Establishing a monetary goal is the most important standard that you should set. How do you and your team know how well you are doing if you don’t have a goal to reach every day? It would be like playing a basketball game and not keeping score. There is nothing to celebrate at the end of the game. Dr. Lewis learned to set these goals and put in place a course to achieve the goals.
First, review your employee gross wages for the past 12 months and your net collections. Gross Wages / Net Collections = Gross Wage Overhead. Salary standard in the industry is 19–22% of net collections for a general practice. In most cases, you can now establish what your collection goal needs to be for the next 12 months, assuming that no drastic changes are planned for staffing, new facility, etc. (Remember that practice management overhead is not the same as what your accountant calculates.)
Let’s say that your Gross Wage Overhead for your team is at 24% and you want it to be 20%. First, determine what your production adjustments were for last year. These are adjustments that reduced your patient fees such as employee discounts, insurance adjustments, senior citizens courtesies, etc. If your adjustments were 20%, you will need to divide your collection goal by the inversion of 20%, or 80%.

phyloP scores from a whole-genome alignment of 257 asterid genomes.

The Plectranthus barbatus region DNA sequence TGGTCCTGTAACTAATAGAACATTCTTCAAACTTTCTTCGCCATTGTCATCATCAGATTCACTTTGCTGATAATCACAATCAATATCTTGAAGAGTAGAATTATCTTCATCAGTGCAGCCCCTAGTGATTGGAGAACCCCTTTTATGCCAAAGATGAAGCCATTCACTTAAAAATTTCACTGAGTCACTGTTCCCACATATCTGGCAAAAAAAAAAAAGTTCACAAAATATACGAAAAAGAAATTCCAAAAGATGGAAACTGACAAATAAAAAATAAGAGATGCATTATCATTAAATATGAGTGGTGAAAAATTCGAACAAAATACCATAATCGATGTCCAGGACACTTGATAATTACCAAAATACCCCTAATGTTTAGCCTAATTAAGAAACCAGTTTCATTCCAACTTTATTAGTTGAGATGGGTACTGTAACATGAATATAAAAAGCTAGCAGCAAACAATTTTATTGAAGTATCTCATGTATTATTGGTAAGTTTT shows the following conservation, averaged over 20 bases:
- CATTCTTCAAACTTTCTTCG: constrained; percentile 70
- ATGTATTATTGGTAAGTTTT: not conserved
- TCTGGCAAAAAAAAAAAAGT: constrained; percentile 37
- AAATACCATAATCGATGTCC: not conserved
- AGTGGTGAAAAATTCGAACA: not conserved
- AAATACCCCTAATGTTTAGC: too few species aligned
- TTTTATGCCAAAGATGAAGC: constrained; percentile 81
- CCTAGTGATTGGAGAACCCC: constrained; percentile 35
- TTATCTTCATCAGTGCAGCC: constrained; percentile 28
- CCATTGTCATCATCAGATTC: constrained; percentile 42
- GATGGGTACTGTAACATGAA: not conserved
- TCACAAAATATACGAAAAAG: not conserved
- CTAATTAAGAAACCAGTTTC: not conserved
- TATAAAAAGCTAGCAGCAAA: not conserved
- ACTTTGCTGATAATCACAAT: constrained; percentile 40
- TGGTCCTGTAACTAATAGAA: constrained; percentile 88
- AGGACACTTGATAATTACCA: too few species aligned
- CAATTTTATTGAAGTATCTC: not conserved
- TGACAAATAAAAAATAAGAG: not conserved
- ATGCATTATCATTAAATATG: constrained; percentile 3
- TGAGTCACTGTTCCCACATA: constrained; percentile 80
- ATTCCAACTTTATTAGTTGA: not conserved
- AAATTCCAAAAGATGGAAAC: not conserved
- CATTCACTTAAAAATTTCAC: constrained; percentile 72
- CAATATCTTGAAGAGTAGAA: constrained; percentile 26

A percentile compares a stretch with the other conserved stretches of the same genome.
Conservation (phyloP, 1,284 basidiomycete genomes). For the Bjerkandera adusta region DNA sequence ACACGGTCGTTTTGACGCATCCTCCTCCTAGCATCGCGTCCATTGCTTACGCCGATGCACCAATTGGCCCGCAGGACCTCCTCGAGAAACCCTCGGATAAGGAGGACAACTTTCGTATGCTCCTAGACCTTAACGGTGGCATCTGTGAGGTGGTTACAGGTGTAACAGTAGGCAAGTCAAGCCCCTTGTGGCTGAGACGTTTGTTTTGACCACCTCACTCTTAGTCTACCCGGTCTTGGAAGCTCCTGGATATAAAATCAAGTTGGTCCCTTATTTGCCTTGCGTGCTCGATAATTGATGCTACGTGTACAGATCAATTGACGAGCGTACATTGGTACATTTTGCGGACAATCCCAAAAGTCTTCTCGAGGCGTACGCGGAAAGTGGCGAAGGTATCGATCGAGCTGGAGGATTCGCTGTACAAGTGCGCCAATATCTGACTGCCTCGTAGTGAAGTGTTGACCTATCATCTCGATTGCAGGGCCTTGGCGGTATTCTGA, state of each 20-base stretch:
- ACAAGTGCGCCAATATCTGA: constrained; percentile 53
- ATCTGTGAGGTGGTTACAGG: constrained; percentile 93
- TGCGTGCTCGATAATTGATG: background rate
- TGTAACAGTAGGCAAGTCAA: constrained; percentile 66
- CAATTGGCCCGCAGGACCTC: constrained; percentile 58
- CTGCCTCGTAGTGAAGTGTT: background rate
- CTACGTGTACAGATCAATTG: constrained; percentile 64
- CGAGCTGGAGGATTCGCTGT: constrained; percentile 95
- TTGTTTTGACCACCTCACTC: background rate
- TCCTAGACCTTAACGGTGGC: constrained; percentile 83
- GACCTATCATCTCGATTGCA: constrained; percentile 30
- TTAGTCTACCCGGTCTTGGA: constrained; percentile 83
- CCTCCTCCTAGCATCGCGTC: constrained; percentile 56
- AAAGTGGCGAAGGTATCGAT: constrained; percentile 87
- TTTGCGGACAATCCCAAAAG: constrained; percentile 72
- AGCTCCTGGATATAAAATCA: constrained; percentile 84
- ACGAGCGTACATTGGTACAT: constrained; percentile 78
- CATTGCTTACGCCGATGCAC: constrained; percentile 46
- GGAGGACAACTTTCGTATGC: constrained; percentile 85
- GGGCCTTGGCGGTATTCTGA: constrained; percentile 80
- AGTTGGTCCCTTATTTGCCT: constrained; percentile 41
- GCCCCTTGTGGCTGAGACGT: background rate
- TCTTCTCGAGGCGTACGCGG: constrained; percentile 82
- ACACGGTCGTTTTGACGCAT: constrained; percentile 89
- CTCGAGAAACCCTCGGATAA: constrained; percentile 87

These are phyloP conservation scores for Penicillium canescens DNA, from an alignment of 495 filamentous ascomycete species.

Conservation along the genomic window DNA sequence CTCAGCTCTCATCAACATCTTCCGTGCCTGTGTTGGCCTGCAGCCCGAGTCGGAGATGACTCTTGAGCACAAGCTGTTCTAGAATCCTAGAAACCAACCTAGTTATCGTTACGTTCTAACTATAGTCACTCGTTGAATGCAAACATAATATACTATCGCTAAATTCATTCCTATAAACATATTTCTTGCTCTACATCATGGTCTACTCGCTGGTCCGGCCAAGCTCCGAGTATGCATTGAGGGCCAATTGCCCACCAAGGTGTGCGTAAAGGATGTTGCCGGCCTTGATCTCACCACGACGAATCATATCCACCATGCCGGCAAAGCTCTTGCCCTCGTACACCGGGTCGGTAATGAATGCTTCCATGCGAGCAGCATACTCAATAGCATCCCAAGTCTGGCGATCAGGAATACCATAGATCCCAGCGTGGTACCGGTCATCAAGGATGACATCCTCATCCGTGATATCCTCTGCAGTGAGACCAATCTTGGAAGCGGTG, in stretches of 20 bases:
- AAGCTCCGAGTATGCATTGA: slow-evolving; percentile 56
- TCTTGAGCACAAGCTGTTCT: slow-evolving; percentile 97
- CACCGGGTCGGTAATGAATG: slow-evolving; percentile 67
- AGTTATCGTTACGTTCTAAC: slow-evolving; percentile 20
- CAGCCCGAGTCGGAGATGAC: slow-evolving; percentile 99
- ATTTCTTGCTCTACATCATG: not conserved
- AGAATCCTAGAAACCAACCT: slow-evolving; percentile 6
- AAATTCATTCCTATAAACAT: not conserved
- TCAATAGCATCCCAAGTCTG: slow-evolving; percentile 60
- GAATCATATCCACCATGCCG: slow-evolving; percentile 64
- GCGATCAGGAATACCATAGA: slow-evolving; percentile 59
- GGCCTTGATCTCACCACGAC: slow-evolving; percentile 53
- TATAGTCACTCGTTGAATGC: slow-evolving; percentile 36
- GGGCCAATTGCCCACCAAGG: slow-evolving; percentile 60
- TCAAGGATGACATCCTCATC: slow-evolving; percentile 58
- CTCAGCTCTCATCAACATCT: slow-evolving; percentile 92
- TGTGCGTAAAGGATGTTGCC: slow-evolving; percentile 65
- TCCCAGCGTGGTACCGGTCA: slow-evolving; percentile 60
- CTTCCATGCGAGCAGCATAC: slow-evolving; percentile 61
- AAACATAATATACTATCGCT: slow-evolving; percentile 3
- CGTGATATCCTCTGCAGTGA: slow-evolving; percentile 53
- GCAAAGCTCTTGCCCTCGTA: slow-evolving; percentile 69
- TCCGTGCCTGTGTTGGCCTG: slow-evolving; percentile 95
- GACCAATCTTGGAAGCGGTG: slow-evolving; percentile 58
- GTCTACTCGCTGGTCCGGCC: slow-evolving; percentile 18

Because your Schedule and Hygiene Coordinator schedule to a production goal and not a collection goal, this step must be performed to correctly calculate your daily goal.
Determine what your hygiene goal should be based on one of two factors:
Keep in mind that the more they produce the less the doctor needs to produce!
Monthly Gross Production Goal – Monthly Hygiene Goal (daily ?? x number of days worked) = Doctor Monthly Goal. Divide the Doctor Monthly Goal by the number of days worked = Doctor Daily Goal.
This math can be done on a yearly scale if you prefer not to re-calculate the goals every month. I would recommend that you calculate it yearly to save time and avoid changing the daily goal each month.
What Dr. Lewis Learned:
Once the goals are in place, it is a matter of establishing system goals in order to achieve the production and collection goals. Here are some examples:
How Does This Apply To You?
Doctor, as the captain of your ship, it is important to know where you are sailing and how you are going to get there. Setting daily, monthly and yearly goals are critical to mapping a successful course. You must have a trained crew that understands what they need to do every day. Recognition for a job well done is invaluable to the morale of the office and encourages teamwork for meeting common goals.